After a week of spring-like weather across much of the country, winter has returned with a vengeance, plunging southward along the east slope of the Rockies and across the Great Plains. The leading edge of this Arctic front passed through Columbia late last evening, producing two inches of snow and dropping our temperature by 30 degrees F overnight. This morning, with residual flurries and a gusty northwest wind, it is 17 degrees in central Missouri.
To our northeast, low pressure is strengthening over the Great Lakes and is forecast to bring the first major snowstorm of the season to that region before heading toward New England. In concert, polar air will invade the northern U.S., temporarily erasing any memories of a mild winter season.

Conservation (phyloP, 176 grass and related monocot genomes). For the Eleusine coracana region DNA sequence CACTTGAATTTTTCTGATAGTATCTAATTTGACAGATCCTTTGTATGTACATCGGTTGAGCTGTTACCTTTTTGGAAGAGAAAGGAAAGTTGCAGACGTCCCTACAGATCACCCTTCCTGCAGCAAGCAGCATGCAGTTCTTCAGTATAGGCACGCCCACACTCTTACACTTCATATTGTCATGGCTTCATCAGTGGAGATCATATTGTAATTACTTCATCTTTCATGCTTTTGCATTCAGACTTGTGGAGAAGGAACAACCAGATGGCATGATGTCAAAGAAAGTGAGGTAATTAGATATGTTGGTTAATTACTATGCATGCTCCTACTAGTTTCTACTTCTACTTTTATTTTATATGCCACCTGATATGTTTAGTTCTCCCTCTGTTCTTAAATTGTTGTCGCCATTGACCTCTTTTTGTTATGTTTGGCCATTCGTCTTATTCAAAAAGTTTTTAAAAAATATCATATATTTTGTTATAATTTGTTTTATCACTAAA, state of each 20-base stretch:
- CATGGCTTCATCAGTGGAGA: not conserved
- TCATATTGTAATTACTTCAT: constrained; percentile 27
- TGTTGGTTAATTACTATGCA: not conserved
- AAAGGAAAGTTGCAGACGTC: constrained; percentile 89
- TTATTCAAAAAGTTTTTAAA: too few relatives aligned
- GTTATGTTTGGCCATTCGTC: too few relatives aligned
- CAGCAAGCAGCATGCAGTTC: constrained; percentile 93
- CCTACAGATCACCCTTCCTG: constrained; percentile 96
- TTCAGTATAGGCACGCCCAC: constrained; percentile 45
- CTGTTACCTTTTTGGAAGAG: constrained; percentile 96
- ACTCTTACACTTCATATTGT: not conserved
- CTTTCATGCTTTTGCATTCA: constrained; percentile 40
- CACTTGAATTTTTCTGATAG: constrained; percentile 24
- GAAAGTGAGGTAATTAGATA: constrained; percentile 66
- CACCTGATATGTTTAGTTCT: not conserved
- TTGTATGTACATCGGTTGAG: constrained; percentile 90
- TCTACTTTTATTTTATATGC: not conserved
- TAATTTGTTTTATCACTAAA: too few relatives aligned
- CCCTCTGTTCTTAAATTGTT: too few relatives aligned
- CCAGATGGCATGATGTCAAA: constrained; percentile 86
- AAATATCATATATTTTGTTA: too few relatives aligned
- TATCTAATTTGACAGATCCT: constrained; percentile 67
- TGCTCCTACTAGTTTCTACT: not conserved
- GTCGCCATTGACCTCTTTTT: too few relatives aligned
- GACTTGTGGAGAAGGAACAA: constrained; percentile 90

Once again, this storm front has dropped from Canada into the Heartland, bypassing areas west of the Continental Divide and providing no relief from the western snow drought. In fact, another atmospheric ridge will develop behind this winter storm, ushering warm, dry air across the Intermountain West and High Plains. Hopefully, the stagnant jet stream pattern will soon shift, directing Pacific moisture toward the Sierra Nevada, Wasatch Front and western slope of the Rockies. If not, the mild, dry winter across the West will come with a very steep price.